Laparoscopic radical prostatectomy
For a laparoscopic radical prostatectomy (LRP), the surgeon inserts special long instruments through several small incisions to remove the prostate. One of the instruments has a small video camera on the end, which lets the surgeon see inside the abdomen.
Laparoscopic prostatectomy has some advantages over open radical prostatectomy, including less blood loss and pain, shorter hospital stays (usually no more than a day), and faster recovery times (although the catheter will need to remain in the bladder for about the same amount of time).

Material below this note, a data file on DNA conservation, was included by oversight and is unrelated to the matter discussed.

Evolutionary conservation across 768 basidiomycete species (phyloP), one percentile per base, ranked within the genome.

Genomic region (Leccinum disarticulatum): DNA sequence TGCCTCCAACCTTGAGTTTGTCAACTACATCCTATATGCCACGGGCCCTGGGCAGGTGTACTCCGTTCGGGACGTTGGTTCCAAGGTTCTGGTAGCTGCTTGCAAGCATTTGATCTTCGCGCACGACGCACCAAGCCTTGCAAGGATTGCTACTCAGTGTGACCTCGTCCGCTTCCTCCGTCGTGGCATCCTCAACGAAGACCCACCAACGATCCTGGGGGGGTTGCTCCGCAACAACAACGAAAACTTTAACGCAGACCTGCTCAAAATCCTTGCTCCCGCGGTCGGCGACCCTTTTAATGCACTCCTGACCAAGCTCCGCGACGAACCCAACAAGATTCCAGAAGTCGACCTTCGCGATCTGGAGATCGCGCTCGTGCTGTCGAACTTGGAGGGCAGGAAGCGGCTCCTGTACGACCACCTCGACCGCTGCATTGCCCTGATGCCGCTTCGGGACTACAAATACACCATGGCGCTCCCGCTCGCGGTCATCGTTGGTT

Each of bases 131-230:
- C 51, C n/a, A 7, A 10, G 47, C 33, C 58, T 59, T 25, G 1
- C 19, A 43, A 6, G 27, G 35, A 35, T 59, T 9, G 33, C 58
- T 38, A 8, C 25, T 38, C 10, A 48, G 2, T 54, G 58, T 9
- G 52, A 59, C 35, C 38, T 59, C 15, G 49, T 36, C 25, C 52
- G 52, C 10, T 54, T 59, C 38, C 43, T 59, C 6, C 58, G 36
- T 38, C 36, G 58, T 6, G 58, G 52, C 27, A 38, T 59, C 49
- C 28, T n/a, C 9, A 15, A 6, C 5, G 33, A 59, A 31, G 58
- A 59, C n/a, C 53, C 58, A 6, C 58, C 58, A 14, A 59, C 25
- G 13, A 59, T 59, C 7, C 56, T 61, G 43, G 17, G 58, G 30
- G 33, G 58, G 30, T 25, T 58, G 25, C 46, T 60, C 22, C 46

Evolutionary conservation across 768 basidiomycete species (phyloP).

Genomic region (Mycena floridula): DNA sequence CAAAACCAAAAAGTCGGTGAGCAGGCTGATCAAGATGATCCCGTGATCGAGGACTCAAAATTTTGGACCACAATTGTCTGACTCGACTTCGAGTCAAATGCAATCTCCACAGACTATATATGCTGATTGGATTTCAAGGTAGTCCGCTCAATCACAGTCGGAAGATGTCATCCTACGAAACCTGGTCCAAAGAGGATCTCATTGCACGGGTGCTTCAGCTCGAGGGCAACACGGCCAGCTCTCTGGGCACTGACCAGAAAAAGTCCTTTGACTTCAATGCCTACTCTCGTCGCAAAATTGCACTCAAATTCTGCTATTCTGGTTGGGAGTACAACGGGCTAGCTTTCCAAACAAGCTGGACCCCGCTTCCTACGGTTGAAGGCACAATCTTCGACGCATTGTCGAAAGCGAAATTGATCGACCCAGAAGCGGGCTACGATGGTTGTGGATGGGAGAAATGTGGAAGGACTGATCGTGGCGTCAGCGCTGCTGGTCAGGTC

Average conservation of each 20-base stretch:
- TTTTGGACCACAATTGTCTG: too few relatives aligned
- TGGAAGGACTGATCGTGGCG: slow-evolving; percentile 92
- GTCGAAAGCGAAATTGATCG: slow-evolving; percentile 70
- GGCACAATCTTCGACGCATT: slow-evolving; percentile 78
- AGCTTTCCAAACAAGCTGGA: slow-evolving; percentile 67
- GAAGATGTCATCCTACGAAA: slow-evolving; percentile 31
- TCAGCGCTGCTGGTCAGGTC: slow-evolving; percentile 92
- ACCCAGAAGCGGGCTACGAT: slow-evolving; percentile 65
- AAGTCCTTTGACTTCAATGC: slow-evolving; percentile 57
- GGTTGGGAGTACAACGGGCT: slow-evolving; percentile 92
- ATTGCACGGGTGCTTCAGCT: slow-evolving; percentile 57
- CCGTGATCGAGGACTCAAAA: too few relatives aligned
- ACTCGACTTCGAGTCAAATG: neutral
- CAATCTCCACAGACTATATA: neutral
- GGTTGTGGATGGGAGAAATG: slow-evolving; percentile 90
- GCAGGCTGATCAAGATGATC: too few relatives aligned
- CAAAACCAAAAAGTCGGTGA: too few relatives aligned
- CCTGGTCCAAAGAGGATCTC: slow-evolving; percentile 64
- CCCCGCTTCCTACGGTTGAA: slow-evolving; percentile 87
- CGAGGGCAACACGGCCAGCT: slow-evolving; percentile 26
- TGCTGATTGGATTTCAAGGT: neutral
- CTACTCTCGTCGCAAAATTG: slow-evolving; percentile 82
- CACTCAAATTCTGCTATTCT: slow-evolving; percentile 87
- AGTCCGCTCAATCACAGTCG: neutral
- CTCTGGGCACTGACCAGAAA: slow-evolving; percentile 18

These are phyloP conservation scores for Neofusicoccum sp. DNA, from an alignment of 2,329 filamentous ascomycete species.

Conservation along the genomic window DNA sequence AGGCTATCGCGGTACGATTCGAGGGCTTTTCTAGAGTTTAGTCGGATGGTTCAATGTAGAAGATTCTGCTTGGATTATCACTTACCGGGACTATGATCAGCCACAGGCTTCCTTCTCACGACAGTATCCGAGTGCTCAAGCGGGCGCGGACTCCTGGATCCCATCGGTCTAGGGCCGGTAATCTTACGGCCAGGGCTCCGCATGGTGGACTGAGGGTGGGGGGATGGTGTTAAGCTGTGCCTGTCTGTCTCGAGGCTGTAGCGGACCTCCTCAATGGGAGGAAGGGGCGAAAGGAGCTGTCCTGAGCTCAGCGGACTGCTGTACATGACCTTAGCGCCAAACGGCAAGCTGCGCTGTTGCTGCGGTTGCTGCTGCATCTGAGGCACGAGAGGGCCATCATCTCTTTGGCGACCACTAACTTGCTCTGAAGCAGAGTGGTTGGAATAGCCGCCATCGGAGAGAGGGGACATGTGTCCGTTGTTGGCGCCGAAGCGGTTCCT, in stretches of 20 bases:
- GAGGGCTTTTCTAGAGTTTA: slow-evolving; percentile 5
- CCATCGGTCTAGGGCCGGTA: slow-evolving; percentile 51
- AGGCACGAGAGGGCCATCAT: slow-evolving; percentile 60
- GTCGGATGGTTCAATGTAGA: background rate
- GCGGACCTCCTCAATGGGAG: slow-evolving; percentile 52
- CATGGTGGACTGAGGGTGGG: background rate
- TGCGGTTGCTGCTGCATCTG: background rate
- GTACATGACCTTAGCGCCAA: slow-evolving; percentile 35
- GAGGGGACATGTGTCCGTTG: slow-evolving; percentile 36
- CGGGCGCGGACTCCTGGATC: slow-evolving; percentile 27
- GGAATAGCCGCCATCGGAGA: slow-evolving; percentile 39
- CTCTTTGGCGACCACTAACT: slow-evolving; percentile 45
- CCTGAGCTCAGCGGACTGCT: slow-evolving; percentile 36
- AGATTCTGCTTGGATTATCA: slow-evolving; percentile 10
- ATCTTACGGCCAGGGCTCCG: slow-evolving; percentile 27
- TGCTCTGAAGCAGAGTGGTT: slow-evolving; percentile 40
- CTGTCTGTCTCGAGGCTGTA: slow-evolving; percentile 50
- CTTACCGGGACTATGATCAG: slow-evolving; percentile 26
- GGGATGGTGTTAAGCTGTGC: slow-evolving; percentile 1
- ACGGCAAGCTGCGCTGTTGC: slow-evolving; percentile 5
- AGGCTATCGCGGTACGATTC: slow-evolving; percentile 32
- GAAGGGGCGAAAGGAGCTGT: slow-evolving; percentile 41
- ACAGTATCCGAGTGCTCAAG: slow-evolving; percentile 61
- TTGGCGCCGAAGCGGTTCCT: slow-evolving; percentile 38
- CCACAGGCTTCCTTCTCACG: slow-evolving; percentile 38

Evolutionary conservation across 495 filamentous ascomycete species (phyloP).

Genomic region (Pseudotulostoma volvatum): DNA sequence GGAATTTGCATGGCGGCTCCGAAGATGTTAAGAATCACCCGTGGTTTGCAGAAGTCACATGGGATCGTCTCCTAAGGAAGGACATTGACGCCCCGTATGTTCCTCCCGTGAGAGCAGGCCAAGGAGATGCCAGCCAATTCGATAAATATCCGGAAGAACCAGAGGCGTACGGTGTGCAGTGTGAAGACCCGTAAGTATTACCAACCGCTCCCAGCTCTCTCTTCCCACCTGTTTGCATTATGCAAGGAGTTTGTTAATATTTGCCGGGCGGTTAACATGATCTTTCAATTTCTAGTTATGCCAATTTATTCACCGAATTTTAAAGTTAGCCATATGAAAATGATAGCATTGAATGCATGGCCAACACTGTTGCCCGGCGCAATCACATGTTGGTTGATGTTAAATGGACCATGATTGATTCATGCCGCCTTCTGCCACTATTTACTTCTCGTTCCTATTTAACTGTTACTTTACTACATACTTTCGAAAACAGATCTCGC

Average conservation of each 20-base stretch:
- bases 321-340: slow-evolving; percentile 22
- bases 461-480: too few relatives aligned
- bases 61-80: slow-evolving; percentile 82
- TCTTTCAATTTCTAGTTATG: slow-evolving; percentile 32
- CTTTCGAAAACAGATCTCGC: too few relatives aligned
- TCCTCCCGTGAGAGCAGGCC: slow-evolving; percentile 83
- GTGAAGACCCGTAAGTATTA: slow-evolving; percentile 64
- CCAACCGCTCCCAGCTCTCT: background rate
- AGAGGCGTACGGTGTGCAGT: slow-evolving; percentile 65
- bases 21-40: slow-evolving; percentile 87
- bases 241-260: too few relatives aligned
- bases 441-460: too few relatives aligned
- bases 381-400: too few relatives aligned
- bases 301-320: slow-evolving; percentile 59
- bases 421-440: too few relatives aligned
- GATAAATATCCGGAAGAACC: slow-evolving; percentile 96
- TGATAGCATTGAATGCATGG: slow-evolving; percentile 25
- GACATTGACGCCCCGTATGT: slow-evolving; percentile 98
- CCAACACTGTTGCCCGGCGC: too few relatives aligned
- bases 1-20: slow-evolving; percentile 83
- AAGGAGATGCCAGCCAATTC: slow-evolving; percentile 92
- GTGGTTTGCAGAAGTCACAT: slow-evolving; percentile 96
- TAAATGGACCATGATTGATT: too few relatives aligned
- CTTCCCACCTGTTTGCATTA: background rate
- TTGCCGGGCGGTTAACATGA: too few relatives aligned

In experienced hands, LRP appears to be as good as open radical prostatectomy, although we do not yet have long-term results from procedures done in the United States.
The rates of major side effects from LRP, such as erection problems and trouble holding urine (incontinence) seem to be about the same as for open prostatectomy. (These side effects are described below.) Recovery of bladder control may be delayed slightly with this approach.